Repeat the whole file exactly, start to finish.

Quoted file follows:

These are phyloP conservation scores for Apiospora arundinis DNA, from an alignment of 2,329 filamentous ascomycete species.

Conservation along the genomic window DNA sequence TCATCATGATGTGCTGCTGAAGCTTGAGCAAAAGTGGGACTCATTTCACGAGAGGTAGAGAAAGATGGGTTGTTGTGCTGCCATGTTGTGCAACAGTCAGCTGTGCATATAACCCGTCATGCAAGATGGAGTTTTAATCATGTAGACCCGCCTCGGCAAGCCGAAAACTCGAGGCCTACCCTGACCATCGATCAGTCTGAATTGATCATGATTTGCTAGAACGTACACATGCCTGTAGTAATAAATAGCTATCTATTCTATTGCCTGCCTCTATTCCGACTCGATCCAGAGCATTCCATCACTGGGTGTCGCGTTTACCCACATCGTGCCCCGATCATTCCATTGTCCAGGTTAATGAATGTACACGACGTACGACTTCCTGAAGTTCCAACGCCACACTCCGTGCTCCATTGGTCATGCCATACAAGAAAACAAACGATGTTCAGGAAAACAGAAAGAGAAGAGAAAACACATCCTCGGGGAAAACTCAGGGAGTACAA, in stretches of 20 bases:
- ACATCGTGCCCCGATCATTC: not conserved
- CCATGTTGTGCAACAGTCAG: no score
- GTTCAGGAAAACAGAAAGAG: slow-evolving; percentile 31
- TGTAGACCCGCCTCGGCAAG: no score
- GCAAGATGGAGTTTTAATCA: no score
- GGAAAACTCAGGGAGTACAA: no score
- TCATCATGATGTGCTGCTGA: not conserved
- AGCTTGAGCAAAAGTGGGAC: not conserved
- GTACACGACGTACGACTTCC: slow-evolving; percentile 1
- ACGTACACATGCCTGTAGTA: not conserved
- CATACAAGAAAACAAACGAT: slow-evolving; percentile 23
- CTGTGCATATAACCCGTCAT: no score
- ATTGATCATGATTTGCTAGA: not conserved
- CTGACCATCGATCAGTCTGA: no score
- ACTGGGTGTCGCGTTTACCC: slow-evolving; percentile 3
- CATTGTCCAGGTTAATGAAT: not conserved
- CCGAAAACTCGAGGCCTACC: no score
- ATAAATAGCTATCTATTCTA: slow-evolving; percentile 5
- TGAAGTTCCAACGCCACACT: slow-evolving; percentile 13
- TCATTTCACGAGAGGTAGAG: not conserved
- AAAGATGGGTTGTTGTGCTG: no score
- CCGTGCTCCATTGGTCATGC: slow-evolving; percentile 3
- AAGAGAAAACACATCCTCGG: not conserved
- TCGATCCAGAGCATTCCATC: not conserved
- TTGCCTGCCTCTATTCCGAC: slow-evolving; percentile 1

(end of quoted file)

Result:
These are phyloP conservation scores for Apiospora arundinis DNA, from an alignment of 2,329 filamentous ascomycete species.

Conservation along the genomic window DNA sequence TCATCATGATGTGCTGCTGAAGCTTGAGCAAAAGTGGGACTCATTTCACGAGAGGTAGAGAAAGATGGGTTGTTGTGCTGCCATGTTGTGCAACAGTCAGCTGTGCATATAACCCGTCATGCAAGATGGAGTTTTAATCATGTAGACCCGCCTCGGCAAGCCGAAAACTCGAGGCCTACCCTGACCATCGATCAGTCTGAATTGATCATGATTTGCTAGAACGTACACATGCCTGTAGTAATAAATAGCTATCTATTCTATTGCCTGCCTCTATTCCGACTCGATCCAGAGCATTCCATCACTGGGTGTCGCGTTTACCCACATCGTGCCCCGATCATTCCATTGTCCAGGTTAATGAATGTACACGACGTACGACTTCCTGAAGTTCCAACGCCACACTCCGTGCTCCATTGGTCATGCCATACAAGAAAACAAACGATGTTCAGGAAAACAGAAAGAGAAGAGAAAACACATCCTCGGGGAAAACTCAGGGAGTACAA, in stretches of 20 bases:
- ACATCGTGCCCCGATCATTC: not conserved
- CCATGTTGTGCAACAGTCAG: no score
- GTTCAGGAAAACAGAAAGAG: slow-evolving; percentile 31
- TGTAGACCCGCCTCGGCAAG: no score
- GCAAGATGGAGTTTTAATCA: no score
- GGAAAACTCAGGGAGTACAA: no score
- TCATCATGATGTGCTGCTGA: not conserved
- AGCTTGAGCAAAAGTGGGAC: not conserved
- GTACACGACGTACGACTTCC: slow-evolving; percentile 1
- ACGTACACATGCCTGTAGTA: not conserved
- CATACAAGAAAACAAACGAT: slow-evolving; percentile 23
- CTGTGCATATAACCCGTCAT: no score
- ATTGATCATGATTTGCTAGA: not conserved
- CTGACCATCGATCAGTCTGA: no score
- ACTGGGTGTCGCGTTTACCC: slow-evolving; percentile 3
- CATTGTCCAGGTTAATGAAT: not conserved
- CCGAAAACTCGAGGCCTACC: no score
- ATAAATAGCTATCTATTCTA: slow-evolving; percentile 5
- TGAAGTTCCAACGCCACACT: slow-evolving; percentile 13
- TCATTTCACGAGAGGTAGAG: not conserved
- AAAGATGGGTTGTTGTGCTG: no score
- CCGTGCTCCATTGGTCATGC: slow-evolving; percentile 3
- AAGAGAAAACACATCCTCGG: not conserved
- TCGATCCAGAGCATTCCATC: not conserved
- TTGCCTGCCTCTATTCCGAC: slow-evolving; percentile 1